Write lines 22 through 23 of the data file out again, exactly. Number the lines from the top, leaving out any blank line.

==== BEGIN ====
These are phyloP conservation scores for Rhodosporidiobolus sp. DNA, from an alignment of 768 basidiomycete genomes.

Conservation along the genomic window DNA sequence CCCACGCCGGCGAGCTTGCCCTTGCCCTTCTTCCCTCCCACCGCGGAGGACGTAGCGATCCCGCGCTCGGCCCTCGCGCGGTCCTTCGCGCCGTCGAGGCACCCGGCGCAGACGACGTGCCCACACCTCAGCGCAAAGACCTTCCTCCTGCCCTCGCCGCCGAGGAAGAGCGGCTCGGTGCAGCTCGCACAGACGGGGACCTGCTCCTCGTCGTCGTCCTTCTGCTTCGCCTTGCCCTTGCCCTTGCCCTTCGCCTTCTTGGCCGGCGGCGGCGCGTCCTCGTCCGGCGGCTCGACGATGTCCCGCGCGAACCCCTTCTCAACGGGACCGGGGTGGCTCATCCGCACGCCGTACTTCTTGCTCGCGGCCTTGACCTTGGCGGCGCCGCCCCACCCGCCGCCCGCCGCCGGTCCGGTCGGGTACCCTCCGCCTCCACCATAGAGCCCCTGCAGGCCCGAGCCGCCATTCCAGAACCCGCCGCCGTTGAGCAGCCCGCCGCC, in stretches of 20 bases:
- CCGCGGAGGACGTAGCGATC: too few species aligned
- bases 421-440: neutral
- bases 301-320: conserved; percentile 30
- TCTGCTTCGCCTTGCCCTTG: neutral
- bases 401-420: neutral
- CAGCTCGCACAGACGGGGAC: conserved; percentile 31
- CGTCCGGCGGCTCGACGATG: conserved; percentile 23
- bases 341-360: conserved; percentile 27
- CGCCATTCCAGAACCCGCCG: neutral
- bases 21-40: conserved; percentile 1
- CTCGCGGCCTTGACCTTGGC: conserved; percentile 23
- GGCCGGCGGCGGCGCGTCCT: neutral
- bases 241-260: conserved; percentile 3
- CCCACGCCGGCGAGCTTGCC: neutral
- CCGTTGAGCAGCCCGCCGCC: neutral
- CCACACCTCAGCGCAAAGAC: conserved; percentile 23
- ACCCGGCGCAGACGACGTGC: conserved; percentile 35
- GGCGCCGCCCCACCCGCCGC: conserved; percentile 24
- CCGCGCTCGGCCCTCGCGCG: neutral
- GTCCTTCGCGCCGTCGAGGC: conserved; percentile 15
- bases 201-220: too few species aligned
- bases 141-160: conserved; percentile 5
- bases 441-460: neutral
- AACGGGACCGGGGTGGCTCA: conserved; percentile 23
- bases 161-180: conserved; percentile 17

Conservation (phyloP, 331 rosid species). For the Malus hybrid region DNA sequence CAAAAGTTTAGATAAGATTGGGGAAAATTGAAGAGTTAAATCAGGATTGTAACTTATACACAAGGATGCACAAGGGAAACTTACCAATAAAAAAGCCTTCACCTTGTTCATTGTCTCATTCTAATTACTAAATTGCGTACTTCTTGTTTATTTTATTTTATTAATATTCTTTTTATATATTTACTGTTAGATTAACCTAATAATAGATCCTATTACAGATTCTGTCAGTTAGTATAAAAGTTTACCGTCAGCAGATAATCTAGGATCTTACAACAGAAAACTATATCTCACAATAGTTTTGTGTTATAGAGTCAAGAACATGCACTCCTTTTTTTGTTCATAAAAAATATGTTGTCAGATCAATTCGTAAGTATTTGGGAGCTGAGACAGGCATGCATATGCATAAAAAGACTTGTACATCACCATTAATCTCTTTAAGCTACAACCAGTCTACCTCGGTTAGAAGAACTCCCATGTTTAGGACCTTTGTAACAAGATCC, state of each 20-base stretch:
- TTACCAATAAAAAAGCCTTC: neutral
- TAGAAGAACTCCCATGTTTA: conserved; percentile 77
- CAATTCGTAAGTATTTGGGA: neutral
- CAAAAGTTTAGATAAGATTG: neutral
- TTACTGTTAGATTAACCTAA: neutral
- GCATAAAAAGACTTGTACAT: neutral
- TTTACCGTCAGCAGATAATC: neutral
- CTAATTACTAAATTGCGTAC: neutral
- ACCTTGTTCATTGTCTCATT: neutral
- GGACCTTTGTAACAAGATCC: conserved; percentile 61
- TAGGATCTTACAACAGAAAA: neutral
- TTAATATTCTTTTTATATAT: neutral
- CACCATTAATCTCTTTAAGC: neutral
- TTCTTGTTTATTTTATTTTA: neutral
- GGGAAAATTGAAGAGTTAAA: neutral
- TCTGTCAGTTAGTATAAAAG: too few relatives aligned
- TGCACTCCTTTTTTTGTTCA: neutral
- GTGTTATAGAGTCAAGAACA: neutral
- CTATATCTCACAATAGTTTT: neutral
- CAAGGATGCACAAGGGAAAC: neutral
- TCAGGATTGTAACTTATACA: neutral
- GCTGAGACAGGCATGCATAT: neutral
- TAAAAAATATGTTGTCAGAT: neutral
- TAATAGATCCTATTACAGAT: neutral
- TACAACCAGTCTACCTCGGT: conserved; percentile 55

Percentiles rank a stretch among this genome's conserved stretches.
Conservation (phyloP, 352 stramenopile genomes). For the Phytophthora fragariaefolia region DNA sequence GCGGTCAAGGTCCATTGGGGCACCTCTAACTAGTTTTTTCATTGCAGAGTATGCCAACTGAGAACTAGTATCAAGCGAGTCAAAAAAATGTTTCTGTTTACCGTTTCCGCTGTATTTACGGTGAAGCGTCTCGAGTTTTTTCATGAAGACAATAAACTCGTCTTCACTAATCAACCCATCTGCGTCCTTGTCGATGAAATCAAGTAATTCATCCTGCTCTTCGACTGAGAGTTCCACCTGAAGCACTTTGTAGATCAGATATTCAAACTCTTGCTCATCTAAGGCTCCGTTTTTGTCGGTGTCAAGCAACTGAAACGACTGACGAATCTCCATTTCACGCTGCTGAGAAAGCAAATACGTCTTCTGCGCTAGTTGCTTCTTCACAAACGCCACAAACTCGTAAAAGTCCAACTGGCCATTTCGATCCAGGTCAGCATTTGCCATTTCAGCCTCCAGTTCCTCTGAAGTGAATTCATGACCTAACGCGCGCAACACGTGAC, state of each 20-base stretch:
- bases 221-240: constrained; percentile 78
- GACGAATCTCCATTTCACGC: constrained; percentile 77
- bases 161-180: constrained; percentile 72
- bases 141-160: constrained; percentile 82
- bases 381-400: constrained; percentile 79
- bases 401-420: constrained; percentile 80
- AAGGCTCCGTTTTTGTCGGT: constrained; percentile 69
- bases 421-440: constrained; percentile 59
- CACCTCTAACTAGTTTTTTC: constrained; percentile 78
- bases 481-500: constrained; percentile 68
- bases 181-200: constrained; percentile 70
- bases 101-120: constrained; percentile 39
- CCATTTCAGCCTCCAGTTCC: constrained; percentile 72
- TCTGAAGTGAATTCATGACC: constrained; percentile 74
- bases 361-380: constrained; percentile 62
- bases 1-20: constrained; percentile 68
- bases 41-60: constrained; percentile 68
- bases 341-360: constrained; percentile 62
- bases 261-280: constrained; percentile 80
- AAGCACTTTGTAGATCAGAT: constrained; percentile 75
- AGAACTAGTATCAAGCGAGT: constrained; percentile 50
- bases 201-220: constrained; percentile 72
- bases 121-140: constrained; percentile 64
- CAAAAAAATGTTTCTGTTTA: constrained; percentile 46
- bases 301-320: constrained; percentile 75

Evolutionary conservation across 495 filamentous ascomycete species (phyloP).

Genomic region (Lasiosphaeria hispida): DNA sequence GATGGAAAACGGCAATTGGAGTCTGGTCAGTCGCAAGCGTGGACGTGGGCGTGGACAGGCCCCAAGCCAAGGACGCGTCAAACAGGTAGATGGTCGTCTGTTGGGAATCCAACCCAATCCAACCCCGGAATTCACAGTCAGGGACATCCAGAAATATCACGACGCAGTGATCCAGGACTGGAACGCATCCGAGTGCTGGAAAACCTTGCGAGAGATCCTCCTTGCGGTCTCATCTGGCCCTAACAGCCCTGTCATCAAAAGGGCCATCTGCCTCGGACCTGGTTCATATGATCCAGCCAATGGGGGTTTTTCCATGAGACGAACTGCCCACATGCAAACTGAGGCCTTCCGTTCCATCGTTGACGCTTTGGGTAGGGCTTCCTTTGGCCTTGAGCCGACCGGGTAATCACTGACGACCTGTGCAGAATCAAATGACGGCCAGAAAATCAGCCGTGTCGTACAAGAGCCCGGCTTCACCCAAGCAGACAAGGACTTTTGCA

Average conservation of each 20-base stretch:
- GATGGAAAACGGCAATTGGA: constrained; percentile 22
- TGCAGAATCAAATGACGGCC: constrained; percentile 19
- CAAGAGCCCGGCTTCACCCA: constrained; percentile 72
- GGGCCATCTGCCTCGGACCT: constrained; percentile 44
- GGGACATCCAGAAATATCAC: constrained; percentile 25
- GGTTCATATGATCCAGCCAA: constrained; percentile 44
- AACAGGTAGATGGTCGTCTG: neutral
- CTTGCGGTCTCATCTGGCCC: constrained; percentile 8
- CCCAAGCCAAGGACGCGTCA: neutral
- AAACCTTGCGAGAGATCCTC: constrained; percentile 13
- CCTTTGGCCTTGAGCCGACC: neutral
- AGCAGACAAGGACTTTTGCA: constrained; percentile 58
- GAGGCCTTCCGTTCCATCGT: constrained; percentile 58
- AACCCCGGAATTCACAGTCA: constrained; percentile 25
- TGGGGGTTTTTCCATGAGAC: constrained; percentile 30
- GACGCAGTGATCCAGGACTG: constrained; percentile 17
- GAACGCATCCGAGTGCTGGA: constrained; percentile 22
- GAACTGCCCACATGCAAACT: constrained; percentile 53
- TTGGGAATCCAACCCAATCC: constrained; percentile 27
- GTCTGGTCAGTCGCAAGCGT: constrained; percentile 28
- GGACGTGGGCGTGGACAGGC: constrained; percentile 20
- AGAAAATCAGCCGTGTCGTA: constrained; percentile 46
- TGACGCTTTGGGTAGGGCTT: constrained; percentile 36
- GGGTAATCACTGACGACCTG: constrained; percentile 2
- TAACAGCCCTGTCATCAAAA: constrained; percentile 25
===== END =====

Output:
- GTCCTTCGCGCCGTCGAGGC: conserved; percentile 15
- bases 201-220: too few species aligned